Mr. Van Valkenburgh said the remaining question concerned the stabilized aggregate that would be used to pave the section of the Avenue in front of the White House and for Jackson and Madison places. He said he was comfortable with the progress made but thought it still needed some refinement, especially in regard to color, commenting that the polymer binder tended to change the color of the stone. He showed samples, noting that the color was darker than he had hoped for. He still thought, however, that it would be a fine alternative to bituminous paving, and he characterized it as a "humble and park-like" material that would work well with the granite pavers that would be used for the 15th and 17th street entrances.

Ms. Diamonstein recalled that a similar material had been used in London's PallMall, but in a tannish-brown color, and that it had held up very well after several years of hard use. She thought the color was much more satisfactory than the "dirty" color of Mr. VanValkenburgh's samples. He said they were going to experiment with using smaller size stone, thinking that might produce a brighter result. In answer to questions from Mrs. Nelson, he said the surface would not be shiny, and that with wear, the polymer would probably rub off and more of the natural character of the stone would be seen.

A discussion followed concerning the location of the various materials and where and how they met, particularly where curbs were involved. It was not clear from the explanation just how all this worked, and it was thought that a detailed plan of the area, with all materials identified, was required before a decision could be made. Mr. VanValkenburgh then showed the granite samples that had been approved, commenting that the darker color, which the Commission had questioned before, had been replaced with another kind of granite, which he thought was much better.

The final design for the guard booths were then shown. It was noted that the granite for the base would be the same as that on the Avenue, although in a honed finish, and that the glass would be clear. Ms. Diamonstein moved that these materials be approved; the motion was seconded and approved unanimously, but she also thought the Commission should see a rendering which would make clear the edge conditions, especially where the Jackson Place and Madison Place guard booths met the aggregate pavers, to be sure the materials were compatible in color and texture. Ms. Balmori had the same concern.

Several people asked to comment. The first was Dr. Robert L. Hershey, speaking on behalf of the District of Columbia Society of Professional Engineers. He said the stabilized aggregate was an unproven material, and he added that the variety of colors on the Avenue was a new thing, and not in any way historic. Dr. Hershey closed by saying that rather than rush to complete the Avenue for the January 2005 Inauguration, further research should be done and existing installations of the aggregate paving should be monitored to see how they were holding up.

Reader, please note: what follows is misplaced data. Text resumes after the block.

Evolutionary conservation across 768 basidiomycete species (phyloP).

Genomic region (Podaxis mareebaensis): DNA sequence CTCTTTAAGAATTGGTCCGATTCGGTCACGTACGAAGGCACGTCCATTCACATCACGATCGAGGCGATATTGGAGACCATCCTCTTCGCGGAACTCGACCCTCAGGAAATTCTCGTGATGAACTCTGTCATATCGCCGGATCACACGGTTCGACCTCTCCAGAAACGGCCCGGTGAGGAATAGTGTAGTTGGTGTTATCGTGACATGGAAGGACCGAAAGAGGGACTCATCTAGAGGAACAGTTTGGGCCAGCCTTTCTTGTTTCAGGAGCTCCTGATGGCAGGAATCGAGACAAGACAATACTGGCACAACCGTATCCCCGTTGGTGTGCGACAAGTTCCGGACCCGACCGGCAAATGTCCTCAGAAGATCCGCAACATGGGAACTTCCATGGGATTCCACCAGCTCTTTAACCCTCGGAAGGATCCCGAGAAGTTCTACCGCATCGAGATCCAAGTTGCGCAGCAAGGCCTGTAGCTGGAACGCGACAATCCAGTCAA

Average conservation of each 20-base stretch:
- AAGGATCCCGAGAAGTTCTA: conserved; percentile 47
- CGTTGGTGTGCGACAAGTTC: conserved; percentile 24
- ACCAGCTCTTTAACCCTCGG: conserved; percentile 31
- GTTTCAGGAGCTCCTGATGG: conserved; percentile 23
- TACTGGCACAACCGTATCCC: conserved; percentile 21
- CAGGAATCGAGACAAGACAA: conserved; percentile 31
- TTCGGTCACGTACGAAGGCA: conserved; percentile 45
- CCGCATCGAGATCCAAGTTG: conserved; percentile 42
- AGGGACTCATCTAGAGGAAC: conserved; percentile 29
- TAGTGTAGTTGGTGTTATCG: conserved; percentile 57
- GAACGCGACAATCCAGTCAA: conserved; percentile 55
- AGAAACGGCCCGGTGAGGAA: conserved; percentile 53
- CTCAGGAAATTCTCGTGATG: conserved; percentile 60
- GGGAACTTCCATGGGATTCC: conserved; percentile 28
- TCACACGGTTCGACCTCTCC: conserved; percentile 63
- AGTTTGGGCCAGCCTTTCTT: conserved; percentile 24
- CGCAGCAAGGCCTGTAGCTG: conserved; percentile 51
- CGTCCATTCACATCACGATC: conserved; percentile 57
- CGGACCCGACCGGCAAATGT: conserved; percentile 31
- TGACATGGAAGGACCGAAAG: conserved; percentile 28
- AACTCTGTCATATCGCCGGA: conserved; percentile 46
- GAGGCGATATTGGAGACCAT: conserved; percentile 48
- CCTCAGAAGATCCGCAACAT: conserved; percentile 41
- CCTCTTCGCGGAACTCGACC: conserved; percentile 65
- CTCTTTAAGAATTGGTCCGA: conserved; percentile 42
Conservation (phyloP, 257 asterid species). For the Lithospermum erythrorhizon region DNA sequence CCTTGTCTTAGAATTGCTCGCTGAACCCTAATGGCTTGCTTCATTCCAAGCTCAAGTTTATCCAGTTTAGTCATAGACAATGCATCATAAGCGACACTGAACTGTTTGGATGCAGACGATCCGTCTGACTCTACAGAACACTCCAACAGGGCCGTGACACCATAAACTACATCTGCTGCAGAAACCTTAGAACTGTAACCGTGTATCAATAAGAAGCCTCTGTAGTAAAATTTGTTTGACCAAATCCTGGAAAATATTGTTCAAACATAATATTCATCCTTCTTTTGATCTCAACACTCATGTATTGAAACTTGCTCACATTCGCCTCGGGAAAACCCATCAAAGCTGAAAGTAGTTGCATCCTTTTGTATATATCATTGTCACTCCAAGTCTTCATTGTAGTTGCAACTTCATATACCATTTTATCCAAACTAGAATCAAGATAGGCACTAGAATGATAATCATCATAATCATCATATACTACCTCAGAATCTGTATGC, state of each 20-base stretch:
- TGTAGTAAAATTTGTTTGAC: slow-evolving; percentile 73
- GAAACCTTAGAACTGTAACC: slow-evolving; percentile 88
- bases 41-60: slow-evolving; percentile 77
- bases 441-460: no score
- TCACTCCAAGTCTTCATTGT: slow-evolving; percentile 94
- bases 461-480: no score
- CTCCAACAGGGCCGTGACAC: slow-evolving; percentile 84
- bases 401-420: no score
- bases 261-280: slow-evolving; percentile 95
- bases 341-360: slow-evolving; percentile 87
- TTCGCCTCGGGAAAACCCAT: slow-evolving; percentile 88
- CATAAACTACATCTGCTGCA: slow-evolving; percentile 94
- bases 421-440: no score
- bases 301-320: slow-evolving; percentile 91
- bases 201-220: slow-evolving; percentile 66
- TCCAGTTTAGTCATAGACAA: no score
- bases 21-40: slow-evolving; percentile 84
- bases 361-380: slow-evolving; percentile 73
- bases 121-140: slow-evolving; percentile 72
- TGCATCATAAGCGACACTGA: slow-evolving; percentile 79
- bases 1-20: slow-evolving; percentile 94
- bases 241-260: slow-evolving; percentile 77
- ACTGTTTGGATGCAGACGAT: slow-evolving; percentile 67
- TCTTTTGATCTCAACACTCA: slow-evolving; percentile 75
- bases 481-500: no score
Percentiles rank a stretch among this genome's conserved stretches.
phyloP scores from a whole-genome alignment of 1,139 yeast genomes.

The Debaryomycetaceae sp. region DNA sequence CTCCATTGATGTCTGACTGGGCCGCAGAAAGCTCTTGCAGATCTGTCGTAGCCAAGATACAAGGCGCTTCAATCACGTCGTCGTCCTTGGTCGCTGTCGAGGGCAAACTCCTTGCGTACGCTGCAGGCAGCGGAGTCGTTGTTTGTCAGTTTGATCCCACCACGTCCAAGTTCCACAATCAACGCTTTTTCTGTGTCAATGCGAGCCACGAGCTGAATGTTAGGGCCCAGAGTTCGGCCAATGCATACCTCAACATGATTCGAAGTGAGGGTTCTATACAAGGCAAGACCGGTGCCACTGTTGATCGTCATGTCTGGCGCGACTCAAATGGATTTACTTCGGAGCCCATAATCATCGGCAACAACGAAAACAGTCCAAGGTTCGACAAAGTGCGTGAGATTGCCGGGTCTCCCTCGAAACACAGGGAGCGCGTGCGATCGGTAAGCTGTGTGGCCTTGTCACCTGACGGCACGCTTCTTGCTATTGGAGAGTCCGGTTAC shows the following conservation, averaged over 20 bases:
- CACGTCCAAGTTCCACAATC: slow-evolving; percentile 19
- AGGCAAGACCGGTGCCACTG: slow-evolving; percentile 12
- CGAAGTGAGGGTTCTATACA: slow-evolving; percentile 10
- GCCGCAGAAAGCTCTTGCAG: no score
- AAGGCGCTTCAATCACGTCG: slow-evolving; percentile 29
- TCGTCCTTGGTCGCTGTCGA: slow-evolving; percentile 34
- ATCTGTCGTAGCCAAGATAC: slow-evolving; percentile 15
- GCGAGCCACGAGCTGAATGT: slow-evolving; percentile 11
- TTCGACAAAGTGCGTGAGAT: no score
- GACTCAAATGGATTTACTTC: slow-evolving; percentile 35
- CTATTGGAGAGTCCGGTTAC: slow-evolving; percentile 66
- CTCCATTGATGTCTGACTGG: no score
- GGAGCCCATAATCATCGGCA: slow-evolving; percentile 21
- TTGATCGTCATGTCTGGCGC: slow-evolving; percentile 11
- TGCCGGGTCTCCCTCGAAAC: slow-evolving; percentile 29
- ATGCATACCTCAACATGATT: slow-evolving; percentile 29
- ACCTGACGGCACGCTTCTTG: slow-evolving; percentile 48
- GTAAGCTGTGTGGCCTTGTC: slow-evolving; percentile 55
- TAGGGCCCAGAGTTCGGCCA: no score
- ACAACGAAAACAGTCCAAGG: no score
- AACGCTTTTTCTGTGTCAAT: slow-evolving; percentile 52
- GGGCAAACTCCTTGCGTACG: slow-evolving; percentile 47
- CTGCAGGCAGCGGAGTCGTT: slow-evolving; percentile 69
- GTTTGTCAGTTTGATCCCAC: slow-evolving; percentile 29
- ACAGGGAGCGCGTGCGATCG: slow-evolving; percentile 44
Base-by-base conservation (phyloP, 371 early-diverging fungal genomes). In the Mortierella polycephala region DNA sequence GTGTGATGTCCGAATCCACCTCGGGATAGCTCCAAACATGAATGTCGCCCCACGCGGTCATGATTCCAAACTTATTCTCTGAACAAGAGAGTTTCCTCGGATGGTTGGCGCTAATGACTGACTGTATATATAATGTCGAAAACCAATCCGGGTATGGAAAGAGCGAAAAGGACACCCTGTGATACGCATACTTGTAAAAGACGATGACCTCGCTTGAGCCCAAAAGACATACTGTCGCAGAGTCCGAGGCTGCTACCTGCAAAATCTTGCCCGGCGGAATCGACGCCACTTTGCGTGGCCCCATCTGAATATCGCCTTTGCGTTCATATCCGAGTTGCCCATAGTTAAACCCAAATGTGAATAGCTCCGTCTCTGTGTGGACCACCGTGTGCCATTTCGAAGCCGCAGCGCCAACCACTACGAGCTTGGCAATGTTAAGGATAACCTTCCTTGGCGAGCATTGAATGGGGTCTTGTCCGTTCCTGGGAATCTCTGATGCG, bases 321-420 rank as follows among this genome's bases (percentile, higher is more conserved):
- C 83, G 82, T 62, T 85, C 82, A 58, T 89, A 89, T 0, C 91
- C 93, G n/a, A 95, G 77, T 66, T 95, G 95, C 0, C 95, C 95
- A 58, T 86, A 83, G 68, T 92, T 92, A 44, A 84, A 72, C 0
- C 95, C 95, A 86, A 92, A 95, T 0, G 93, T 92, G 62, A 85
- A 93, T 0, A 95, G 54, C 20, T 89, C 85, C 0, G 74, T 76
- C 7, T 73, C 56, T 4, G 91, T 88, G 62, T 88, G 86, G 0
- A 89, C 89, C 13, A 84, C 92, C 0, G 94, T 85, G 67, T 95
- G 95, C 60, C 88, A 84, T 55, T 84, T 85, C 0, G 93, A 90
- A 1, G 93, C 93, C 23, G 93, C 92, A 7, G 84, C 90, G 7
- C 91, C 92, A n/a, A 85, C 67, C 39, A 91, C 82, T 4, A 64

Judy Scott Feldman, chairman of the National Coalition to Save Our Mall, spoke next. She thought the changing of the color would alter the character of the Avenue in front of the White House. It would no longer be a street, and the connection of the White House section to Pennsylvania Avenue above 17th Street and below 15th Street would be eliminated. It would become more of a park, especially with park-like materials used for paving. Symbolism would be another problem; there was a danger that satisfying security needs would accentuate the fear of attack. She said successful security measures should be as invisible as possible and also reversible, and she did not think the proposed design satisfied either criterion.

The last speaker was architect Don Hawkins, representing the Committee of 100 on the Federal City. He said he recognized the need for security, but not the need to change the character of the Avenue any more than necessary. He thought the change in color was not consistent with the general approach, which was to make the work that was done as reversible as possible.

The Vice-Chairman then recalled that there had been a motion that carried, approving the materials of the guardhouses; he then asked for a second motion regarding the two aggregate paving samples. Mrs. Nelson moved that the Commission ask for a detailed, rendered plan of the entire paving area , including additional colors and making clear the curb connections before giving any approval. The motion was seconded and carried unanimously.

B. National Park Service

CFA 16/OCT/03-2, Lincoln Memorial, West Potomac Park. Rehabilitation of the lighting. Concept. Mr. Lindstrom recalled that the Lincoln Memorial had not had an updating of its lighting since the 1970s, when the exterior was lit for the first time. He said the Park Service was requesting a new system along the same lines as that recently installed at the Jefferson Memorial. The designer would be the same-David Mintz of the Mintz Group-and he would make the presentation along with Sally Blumenthal of the Park Service, who was asked to begin.

Ms. Blumenthal said first, recalling the discussion of the poor condition of the Pennsylvania Avenue lighting during the administrative section of the agenda, that the Park Service would appreciate any help the Commission could give them on obtaining funds to redo the lighting.